William Alexander, an Alaskan, has pleaded guilty to murdering members of a Los Angeles synagogue.

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William Alexander, an Alaskan, has pleaded guilty to murdering members of a Los Angeles synagogue.

William Alexander, 50, of Alaska, pleaded guilty on Thursday to threatening to kill members of a Los Angeles synagogue.

Alexander called a synagogue in the Los Angeles area from his cell phone in Anchorage, Alaska, on November 1, 2019. According to a news release issued by the Department of Justice on Thursday, he left a voice message threatening to kill the worshipers and frequently using anti-Jewish slurs.

He was charged with one count of making threatening interstate communications and one count of obstructing and attempting to hinder someone in the free practice of their religious beliefs by threatening to use force.

Alexander said he left the audio message at the synagogue to deter members from practicing their faith during his plea hearing. It’s unclear whether he had any plans or resources to follow through on his threat. The date of his sentencing hearing is set on August 23.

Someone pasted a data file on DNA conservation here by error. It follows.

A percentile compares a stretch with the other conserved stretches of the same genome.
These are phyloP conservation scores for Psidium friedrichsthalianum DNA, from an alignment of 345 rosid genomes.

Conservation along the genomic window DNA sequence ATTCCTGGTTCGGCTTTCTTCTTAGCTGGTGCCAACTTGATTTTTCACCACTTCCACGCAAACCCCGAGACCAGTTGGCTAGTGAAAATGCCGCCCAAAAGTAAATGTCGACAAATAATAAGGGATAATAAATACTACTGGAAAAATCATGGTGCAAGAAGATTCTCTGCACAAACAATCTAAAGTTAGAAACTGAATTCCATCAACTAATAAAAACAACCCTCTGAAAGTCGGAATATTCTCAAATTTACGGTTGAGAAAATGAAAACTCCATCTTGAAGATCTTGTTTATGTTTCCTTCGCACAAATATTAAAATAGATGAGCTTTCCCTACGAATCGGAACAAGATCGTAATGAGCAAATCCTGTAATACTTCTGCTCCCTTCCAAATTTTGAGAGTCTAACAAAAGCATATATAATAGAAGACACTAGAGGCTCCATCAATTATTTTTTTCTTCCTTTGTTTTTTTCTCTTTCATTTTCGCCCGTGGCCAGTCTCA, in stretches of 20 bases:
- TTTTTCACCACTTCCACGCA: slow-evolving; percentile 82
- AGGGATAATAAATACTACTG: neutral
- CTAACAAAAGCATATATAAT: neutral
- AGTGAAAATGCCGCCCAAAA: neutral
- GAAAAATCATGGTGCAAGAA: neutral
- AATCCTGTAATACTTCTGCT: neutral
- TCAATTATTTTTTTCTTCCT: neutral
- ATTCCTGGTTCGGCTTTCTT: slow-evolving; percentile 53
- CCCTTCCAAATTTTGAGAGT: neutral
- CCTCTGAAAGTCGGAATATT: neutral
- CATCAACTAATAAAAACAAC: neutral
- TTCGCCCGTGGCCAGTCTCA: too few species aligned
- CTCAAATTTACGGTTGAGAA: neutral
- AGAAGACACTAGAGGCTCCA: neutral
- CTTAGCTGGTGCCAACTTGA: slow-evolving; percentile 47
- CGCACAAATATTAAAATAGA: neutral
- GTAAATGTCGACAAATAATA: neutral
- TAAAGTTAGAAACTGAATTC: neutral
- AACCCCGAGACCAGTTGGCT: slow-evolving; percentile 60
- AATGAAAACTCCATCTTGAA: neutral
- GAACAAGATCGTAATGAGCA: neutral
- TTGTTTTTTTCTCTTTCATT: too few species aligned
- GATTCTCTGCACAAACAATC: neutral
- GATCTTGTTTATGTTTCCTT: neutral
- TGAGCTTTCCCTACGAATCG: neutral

The Justice Department’s Civil Rights Division Assistant Attorney General Kristen Clarke remarked, “One of the greatest facts about our societies is that everyone has the right to be free from threats of violence because of their religious views.” “Those who are motivated by hatred to violate that right will face consequences.”

Clarke noted, “The defendant’s conviction in this instance sends a strong message that hate crimes will not be accepted in a free society.”

Despite the fact that Jews make up less than 2% of the US population, according to the American Jewish Committee, religious-based hate crimes accounted for more than 60% of all hate crimes in 2019. The figure was 14% higher than the number of anti-Semitic hate crimes registered in 2018.

F. Glenn Miller, an antisemitic white supremacist, requested the Kansas Supreme Court in late March to overturn his 2015 capital murder conviction for shooting three people dead during an attempt to terrify the local Jewish community in 2014.

Miller claimed during his 2015 trial that he committed the murders to combat “the Jewish holocaust against the white race.” He allegedly told jurors that if he was ever released from prison, he would kill more Jews.

Miller, who was 73 at the time of the murders, killed three persons outside the Jewish Community Center and the Village Shalom care facility. This is a condensed version of the information.

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